From a British study on the dangers of kids being approached by dangerous people online, I noticed this little nugget:
The report, called Digital Dangers, found that nearly half of young people living at home say their parents only know some of their online activities. And one in ten said their parents knew nothing about what they did on the internet.
Report author Tink Palmer, chief executive of the Marie Collins Foundation, a charity which tackles online child abuse, said: ‘Children are being targeted by perpetrators through their smart phones and other mobile devices.
‘Technology has made them easier targets for abusers, who take advantage of their relative naivety.
Keeping your kids safe online is all about doing the exact opposite of what these kids are reporting. It’s not enough to hand them an iPad and tell them not to talk to strangers. Kids are always going to do things they are told not to, it’s part of being kid. If you want to keep them safe, you have to both make sure they aren’t naive, and that you do know what they are doing while online.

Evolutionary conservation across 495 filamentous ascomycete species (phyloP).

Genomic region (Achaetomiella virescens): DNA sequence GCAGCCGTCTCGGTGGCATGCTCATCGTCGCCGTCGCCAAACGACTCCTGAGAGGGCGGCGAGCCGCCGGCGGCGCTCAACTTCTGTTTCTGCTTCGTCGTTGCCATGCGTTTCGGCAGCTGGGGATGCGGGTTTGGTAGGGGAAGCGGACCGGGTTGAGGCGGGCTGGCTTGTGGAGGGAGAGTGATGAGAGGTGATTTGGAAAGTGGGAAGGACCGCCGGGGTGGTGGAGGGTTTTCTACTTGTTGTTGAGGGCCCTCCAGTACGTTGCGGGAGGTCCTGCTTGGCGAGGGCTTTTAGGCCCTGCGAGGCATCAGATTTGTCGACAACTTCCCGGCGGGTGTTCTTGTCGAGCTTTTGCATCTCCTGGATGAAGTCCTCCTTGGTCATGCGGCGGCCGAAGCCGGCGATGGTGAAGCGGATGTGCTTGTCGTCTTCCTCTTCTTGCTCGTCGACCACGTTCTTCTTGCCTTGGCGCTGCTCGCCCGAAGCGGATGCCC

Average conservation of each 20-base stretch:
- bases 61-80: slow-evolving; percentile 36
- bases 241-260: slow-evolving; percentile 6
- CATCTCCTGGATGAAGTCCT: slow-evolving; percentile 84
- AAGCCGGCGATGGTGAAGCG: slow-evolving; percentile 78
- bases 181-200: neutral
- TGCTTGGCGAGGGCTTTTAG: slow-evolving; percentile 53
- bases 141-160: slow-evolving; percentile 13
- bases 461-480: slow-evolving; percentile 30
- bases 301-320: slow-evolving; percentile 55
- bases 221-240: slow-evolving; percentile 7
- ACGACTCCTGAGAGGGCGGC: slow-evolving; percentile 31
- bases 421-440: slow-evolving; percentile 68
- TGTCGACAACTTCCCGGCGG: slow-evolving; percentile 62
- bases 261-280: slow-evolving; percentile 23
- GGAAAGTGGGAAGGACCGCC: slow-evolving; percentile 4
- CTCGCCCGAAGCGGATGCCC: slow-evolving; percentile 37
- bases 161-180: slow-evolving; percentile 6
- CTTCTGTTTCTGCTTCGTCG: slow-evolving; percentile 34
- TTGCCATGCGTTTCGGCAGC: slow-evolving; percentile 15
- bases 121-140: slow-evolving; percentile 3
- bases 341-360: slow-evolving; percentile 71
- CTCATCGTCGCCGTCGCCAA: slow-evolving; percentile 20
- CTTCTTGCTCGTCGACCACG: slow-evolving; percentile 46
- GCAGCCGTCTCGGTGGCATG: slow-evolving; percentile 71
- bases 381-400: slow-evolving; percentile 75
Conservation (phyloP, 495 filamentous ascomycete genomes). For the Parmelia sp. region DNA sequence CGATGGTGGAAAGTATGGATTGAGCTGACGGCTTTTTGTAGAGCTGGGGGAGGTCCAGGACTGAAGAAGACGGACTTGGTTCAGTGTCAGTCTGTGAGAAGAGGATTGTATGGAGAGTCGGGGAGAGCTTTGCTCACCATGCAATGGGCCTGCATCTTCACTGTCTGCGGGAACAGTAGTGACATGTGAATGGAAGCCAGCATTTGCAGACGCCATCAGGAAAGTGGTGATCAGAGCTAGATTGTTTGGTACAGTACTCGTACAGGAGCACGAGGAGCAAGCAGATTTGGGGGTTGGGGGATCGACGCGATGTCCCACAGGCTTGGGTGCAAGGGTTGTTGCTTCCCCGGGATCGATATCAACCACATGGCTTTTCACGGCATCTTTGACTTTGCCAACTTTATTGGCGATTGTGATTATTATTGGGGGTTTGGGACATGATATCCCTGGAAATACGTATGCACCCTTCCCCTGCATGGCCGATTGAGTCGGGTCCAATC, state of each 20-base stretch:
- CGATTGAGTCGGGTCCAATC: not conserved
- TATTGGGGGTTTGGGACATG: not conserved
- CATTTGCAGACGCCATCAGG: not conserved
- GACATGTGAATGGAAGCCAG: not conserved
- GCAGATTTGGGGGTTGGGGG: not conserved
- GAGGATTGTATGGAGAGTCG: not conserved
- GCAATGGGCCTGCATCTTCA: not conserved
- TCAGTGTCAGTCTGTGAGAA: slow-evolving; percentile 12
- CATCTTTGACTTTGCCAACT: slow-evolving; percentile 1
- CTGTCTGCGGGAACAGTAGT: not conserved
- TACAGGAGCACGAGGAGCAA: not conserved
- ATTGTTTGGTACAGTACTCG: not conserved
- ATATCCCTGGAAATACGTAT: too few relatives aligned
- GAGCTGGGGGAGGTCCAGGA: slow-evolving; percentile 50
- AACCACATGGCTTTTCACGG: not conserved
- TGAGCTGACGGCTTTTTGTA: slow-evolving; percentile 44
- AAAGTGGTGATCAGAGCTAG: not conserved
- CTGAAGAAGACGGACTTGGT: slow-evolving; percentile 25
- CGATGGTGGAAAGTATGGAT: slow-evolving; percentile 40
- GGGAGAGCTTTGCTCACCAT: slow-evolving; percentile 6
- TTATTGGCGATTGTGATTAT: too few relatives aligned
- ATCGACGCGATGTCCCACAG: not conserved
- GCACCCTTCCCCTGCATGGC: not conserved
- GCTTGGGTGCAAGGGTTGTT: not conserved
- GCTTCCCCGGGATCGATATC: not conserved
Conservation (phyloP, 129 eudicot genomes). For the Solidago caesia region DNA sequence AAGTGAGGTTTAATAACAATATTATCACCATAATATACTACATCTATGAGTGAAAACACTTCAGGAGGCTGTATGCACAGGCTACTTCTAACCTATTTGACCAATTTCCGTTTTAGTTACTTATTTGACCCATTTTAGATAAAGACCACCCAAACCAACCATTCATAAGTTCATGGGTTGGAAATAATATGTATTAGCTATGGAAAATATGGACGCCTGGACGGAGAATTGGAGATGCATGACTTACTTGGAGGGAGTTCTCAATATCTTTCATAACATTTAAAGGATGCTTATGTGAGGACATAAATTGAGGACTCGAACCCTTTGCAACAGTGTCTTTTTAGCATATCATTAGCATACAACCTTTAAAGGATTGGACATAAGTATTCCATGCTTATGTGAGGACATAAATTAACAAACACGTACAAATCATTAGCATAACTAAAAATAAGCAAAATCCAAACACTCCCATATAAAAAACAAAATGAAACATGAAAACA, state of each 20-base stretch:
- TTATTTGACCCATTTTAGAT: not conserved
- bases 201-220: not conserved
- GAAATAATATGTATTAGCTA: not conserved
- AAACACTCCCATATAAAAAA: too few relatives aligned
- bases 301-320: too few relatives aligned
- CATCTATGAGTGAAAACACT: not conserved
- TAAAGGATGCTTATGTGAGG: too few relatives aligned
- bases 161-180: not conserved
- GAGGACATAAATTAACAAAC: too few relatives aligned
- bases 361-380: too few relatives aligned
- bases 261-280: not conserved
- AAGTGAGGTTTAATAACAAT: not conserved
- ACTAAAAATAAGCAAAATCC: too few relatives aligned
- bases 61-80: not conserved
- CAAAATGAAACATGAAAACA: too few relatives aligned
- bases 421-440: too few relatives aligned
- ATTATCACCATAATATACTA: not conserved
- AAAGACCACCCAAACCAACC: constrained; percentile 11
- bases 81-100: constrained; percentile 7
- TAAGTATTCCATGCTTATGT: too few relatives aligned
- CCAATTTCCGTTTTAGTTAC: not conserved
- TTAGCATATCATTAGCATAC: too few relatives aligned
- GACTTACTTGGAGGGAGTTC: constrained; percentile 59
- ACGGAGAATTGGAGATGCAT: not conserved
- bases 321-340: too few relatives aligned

Unfortunately, there are still many people who advocate blocking, or filtering, and assuming that kids are safe. It’s not true. Filters can never keep ahead of the proliferation of materials that you don’t want your kids to see, and frankly, kids are smarter than the filters anyway.